Legends & Lore - Mike Mearls' new column

Meh, what is 'correct'? Frankly 4e has a gargantuan mass of interacting game elements. Given all the possible ways they can be combined with each other any theory of making things 'correct out of the box' is doomed for at least 2 reasons. First of all no design or playtest team can possibly hope to try out all of the different permutations. Secondly things often aren't broken at all, there is simply some other thing that comes out, which itself has a perfectly legitimate purpose, which someone can now use to connect things A and B such that they create overpowered thing C.

There is another class of changes, which are adjustments to core aspects of the game math. Again there are a couple of factors. First is again the addition of new material over time which can shift things such that numbers which seemed perfectly fine become less good. Secondly the whole system is new. Anyone who thinks a few months of playtesting of a new system really tells you much about how it works in the real world hasn't experienced any kind of development project. All the theorycraft and modeling and closed playtesting in the world doesn't make a new system pop out of the box in perfect form. Things like DC changes fall into this category.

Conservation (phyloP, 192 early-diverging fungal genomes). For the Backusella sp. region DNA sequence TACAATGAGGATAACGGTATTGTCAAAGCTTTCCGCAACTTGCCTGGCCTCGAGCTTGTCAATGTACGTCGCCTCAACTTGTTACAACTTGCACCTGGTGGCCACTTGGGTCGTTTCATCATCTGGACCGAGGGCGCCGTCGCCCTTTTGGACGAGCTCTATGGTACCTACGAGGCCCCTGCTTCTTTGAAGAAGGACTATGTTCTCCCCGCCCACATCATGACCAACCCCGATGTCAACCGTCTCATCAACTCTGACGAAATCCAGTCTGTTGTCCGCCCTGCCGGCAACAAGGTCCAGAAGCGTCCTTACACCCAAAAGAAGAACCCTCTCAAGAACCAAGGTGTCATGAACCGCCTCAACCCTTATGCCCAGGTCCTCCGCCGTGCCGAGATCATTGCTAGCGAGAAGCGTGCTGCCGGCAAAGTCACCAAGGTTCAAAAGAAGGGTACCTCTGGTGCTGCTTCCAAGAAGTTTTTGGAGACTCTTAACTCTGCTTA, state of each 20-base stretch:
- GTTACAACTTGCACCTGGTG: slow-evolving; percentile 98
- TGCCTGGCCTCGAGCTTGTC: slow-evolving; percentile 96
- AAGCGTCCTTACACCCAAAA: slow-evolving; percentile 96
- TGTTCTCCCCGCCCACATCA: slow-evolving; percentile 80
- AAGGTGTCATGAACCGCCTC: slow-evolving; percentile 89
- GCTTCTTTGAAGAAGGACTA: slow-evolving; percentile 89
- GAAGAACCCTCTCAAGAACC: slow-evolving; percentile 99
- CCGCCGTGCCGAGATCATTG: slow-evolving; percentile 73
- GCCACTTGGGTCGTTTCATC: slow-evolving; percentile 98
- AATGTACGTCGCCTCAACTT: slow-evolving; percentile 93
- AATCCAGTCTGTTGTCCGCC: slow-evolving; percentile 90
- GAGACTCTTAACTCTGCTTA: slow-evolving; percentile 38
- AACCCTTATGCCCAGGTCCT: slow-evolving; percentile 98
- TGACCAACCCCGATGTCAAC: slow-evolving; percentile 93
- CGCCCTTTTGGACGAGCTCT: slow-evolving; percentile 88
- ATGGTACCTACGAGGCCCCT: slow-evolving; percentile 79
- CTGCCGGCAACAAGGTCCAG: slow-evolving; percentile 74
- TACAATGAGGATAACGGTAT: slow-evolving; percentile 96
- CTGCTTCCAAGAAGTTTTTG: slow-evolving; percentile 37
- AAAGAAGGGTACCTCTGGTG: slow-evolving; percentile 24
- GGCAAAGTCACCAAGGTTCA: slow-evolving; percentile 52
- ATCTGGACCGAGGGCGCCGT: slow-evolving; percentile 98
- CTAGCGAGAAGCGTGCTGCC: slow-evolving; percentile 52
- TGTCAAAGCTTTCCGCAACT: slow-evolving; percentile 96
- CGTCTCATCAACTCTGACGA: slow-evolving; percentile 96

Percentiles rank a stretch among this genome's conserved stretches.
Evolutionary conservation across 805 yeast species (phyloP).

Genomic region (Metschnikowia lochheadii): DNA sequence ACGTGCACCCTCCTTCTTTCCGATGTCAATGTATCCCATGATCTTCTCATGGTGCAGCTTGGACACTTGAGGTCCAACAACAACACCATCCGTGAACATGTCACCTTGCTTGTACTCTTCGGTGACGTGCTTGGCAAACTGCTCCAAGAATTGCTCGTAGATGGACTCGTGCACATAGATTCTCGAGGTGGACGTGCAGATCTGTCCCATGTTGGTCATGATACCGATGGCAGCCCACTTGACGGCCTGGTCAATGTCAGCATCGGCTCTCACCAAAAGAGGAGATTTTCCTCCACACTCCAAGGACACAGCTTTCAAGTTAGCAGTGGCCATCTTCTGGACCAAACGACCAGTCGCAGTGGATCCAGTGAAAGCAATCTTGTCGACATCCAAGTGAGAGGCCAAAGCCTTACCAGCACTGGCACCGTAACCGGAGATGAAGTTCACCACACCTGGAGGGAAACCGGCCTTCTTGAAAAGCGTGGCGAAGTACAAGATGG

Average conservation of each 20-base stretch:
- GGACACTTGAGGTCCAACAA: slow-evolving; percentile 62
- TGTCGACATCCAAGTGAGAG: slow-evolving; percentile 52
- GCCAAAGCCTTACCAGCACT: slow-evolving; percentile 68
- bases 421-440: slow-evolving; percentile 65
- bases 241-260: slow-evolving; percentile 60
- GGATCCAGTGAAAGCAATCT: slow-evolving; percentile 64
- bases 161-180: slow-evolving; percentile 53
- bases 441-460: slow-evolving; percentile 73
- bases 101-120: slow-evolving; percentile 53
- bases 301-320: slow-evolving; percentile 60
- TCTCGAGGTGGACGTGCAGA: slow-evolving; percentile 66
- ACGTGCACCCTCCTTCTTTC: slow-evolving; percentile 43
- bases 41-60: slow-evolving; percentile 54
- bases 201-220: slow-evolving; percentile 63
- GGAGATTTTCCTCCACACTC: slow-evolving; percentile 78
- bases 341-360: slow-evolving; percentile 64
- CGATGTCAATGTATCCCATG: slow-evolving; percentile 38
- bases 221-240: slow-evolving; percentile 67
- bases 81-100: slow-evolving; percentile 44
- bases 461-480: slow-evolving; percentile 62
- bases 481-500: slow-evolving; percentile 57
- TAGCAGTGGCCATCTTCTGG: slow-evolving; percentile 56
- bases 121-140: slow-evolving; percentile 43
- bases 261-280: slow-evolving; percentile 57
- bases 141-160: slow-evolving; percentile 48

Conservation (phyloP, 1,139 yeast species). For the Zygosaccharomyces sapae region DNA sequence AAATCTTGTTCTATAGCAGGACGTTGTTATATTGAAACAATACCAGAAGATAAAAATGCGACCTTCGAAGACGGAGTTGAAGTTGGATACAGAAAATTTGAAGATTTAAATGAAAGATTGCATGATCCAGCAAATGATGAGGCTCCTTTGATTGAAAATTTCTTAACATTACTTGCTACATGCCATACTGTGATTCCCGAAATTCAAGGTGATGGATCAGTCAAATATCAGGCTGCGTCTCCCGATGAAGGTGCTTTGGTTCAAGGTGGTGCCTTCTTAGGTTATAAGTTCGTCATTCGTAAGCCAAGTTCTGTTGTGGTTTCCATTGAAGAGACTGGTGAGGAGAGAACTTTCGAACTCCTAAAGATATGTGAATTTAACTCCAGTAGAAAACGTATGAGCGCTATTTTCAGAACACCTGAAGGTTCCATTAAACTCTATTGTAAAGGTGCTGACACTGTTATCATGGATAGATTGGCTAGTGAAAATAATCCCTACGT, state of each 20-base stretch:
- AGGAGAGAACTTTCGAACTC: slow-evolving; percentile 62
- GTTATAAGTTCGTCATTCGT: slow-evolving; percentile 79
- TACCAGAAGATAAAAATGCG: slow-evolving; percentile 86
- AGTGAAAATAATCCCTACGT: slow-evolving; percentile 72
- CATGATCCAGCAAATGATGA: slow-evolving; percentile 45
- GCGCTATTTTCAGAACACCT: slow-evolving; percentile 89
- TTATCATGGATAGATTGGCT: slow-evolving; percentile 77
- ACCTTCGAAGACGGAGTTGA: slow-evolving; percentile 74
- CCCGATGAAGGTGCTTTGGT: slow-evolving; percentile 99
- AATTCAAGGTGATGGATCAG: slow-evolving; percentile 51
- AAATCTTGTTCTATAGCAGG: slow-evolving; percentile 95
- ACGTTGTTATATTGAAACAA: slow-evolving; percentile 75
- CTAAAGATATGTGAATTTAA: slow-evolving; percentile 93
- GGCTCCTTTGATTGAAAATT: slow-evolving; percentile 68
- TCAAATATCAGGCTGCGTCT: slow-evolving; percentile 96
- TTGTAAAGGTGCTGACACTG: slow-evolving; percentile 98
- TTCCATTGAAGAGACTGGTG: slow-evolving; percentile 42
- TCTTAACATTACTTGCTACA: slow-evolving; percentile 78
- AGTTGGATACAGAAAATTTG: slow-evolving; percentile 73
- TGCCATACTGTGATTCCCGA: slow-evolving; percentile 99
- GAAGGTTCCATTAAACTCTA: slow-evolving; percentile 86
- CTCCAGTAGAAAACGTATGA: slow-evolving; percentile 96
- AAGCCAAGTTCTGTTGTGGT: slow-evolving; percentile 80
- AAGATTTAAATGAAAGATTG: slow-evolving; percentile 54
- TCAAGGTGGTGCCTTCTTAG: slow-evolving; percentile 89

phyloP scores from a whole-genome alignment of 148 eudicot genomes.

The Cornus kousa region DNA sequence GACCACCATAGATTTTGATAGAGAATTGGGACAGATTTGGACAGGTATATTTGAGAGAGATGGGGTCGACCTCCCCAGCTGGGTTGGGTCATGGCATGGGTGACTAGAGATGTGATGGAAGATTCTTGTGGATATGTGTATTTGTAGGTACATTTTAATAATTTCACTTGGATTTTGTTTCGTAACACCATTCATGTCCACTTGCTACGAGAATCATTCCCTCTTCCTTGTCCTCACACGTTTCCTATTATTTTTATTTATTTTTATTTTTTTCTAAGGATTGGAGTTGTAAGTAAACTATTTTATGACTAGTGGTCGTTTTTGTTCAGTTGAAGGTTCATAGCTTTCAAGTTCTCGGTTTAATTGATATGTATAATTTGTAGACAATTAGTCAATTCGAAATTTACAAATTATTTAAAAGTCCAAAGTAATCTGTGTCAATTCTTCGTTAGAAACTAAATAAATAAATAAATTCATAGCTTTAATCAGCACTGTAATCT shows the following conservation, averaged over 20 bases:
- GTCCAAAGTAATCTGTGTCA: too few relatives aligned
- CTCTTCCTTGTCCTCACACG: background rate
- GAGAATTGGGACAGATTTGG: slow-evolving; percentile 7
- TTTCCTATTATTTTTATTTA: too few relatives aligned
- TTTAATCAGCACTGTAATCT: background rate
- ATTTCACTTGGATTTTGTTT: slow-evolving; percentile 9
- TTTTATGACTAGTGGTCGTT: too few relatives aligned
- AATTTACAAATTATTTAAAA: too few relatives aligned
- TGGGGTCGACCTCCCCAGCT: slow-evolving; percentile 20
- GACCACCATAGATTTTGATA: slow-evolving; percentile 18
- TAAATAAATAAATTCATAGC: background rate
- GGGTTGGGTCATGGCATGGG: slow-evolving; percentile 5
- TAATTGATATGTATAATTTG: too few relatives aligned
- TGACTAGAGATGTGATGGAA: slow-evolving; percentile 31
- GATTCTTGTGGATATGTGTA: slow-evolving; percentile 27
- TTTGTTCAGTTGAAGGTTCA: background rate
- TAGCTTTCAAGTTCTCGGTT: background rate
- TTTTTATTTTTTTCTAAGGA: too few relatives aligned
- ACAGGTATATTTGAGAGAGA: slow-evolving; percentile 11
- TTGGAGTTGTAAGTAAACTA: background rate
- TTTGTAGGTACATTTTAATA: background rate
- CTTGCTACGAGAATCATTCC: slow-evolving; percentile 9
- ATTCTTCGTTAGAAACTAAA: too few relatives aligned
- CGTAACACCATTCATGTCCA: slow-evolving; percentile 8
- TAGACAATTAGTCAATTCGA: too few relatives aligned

In other words, with a system like 4e there is always going to be errata. In fact I predict that no amount of slowing down releases and having the dev team going over everything 10 times is going to change the rate of errata much. WotC may just decide not to bother to issue fixes, but aside from a few dumb mistakes the truth is a lot of stuff is a judgment call or simply won't show up without a lot more play than any dev group has any hope of doing. It is a fool's errand if you ask me.